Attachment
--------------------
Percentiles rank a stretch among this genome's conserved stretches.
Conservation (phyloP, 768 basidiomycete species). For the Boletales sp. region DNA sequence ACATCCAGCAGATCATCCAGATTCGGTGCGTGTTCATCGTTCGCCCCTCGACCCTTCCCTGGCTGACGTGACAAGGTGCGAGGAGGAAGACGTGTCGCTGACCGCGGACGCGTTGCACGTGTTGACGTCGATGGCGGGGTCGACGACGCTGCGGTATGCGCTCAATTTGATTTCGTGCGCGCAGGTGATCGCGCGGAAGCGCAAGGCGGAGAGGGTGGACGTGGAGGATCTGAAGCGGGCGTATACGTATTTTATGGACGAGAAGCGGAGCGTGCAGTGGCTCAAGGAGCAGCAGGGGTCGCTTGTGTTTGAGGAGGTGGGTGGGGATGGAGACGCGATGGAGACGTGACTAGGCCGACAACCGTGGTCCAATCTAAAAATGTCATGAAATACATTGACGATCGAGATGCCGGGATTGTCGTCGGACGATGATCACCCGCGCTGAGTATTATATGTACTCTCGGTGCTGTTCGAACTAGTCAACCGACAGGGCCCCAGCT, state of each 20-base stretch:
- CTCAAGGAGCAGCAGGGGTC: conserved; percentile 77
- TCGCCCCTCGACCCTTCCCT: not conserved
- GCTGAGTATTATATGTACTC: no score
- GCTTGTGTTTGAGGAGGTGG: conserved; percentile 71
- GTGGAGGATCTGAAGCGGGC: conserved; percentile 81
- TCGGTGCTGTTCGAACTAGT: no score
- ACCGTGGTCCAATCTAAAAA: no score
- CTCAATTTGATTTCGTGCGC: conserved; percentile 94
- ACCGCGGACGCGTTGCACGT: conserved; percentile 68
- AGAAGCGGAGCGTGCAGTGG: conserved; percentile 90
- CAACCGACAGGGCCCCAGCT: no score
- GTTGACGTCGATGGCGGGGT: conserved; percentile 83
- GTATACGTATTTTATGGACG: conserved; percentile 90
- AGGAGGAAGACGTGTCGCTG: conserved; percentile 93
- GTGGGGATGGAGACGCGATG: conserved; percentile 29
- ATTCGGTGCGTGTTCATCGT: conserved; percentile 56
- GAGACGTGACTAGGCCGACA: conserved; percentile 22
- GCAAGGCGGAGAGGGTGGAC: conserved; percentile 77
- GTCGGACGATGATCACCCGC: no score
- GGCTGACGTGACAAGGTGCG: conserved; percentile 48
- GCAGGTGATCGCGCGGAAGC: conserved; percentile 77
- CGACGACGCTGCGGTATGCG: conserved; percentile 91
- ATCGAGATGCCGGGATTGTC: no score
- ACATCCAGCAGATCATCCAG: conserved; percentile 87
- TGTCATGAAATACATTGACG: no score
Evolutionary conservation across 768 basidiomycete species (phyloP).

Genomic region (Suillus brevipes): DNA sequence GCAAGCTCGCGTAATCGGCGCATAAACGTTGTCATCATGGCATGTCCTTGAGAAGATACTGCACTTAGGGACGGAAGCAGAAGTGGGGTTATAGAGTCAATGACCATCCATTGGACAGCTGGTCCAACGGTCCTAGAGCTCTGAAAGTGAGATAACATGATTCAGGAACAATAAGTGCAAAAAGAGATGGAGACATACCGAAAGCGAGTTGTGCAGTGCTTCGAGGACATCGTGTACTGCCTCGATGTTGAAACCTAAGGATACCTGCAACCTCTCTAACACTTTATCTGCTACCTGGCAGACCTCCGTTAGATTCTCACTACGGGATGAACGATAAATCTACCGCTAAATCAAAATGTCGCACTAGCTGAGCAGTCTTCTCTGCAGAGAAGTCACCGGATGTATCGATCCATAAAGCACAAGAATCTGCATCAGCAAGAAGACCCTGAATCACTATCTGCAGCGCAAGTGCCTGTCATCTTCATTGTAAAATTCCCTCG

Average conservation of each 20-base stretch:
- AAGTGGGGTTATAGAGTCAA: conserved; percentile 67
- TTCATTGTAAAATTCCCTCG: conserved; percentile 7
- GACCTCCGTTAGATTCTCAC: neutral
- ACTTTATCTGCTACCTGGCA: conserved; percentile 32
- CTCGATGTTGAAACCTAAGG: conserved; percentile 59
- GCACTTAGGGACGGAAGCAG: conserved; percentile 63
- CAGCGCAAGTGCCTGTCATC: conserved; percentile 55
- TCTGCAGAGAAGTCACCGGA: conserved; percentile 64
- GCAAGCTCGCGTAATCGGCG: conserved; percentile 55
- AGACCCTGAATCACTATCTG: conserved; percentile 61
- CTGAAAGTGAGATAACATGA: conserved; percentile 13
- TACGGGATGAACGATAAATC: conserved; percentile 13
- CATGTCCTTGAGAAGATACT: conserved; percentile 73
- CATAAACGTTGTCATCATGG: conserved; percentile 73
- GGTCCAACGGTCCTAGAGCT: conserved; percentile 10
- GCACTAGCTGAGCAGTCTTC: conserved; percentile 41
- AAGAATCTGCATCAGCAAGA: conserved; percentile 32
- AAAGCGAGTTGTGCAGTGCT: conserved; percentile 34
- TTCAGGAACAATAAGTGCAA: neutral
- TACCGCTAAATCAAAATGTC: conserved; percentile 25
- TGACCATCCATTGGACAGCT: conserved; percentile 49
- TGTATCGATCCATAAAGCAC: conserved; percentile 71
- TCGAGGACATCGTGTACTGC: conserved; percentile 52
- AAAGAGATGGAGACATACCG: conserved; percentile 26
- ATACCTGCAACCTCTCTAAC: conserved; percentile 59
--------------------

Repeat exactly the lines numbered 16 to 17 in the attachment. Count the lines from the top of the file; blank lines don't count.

- AGGAGGAAGACGTGTCGCTG: conserved; percentile 93
- GTGGGGATGGAGACGCGATG: conserved; percentile 29